Vote recount yields no significant errors (NY)
Absentee ballots will decide results Thursday
pressconnects.com. November 10, 2009.By Doug Schneider
BINGHAMTON Elections workers spent Tuesday counting and re-counting thousands of ballots from some of the region's closest elections, but still have hours of work to do before they confirm the totals recorded Nov. 3 in Binghamton and Johnson City.
Bottom line: Votes for Binghamton mayor, Johnson City trustee and the potential dissolution of Johnson City aren't yet resolved.
The counts are slated to resume at 10 a.m. today as the Broome County Board of Elections works to ensure that votes were counted accurately on the new electronic scanners used at county polling places on Nov. 3. Elections officials from the Democratic and Republican parties repeatedly said Tuesday that they believe the new machines are accurate, and that the hand count eventually will verify that claim.
"My side, and the other side, are confident that these machines worked, and worked right," said Eugene Faughnan, the Republican elections commissioner.
Still, key races in both communities and one for a Vestal Town Board seat aren't likely to be decided before Thursday at the earliest. That's when hundreds of absentee ballots will be opened and counted.
In Johnson City, totals from Tuesday's hand count don't exactly match totals taken from voting machines in about half the village's election districts, meaning ballots from those districts will again be counted by hand. In Binghamton, workers were not able to complete the hand count in two of the 46 voting districts.
Johnson City residents voted 2,139-2,138 Nov. 3 not to dissolve the village and have it become part of the Town of Union. Votes counted so far have not changed that one-vote margin, said John Perticone, the Democratic elections commissioner.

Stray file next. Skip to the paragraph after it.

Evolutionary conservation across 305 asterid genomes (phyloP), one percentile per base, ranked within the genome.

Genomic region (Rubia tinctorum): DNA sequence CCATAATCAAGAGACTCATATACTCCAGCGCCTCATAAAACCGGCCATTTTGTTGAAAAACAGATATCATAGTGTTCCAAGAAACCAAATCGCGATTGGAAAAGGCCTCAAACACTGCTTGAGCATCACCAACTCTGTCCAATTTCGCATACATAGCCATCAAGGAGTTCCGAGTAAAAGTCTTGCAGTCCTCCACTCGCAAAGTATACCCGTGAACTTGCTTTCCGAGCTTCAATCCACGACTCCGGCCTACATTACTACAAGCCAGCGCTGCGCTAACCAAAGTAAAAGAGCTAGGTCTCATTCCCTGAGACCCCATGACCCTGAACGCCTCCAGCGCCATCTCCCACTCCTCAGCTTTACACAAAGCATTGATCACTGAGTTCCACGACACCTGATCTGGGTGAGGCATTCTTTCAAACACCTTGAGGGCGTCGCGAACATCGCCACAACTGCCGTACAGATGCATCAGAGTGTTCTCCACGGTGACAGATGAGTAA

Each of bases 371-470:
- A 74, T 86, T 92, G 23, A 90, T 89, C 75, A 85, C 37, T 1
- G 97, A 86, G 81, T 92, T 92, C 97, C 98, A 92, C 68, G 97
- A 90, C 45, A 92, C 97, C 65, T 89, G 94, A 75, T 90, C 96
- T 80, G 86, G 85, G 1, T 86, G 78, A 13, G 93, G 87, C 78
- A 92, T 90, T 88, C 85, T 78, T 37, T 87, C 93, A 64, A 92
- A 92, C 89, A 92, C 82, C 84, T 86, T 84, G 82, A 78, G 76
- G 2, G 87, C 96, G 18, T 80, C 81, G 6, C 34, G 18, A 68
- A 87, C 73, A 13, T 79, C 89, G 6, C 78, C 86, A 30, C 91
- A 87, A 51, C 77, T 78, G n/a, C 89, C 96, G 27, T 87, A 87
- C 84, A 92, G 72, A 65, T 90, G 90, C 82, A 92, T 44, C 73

A race for two village trustee seats also remains close enough that it won't be decided until more than 170 Johnson City absentee ballots are counted on Thursday.
In Binghamton, the race for mayor has Democratic incumbent Matthew T. Ryan leading Republican challenger Richard David by 56 votes out of more than 9,500 cast on Election Day.
Tuesday saw elections workers count ballots in pairs, one worker representing each major party. They were observed by the elections commissioners and their deputies, as well as members of the public and a handful of political candidates.
People observing the counts were allowed to challenge ballots that appeared to have been improperly marked, such as one instance where a voter had written a statement on the ballot.
Commissioners agreed to reject a handful of Johnson City ballots where such challenges were raised, Perticone said. He said officials also allowed votes to count in a handful of cases where the machines had rejected them on Election Night, but could not say Tuesday evening exactly how many changes the commissioners had approved.
Why hand-count ballots recorded on machines that were billed as being extremely accurate? Because New York was not able before the election to "certify" the machines as accurate, Perticone said. State and federal elections officials agreed that a hand count would be done in any race where the election margin was 1 percent or less.
Such a hand count would not have been necessary had the county been able to use its old lever-style voting machines, elections officials said.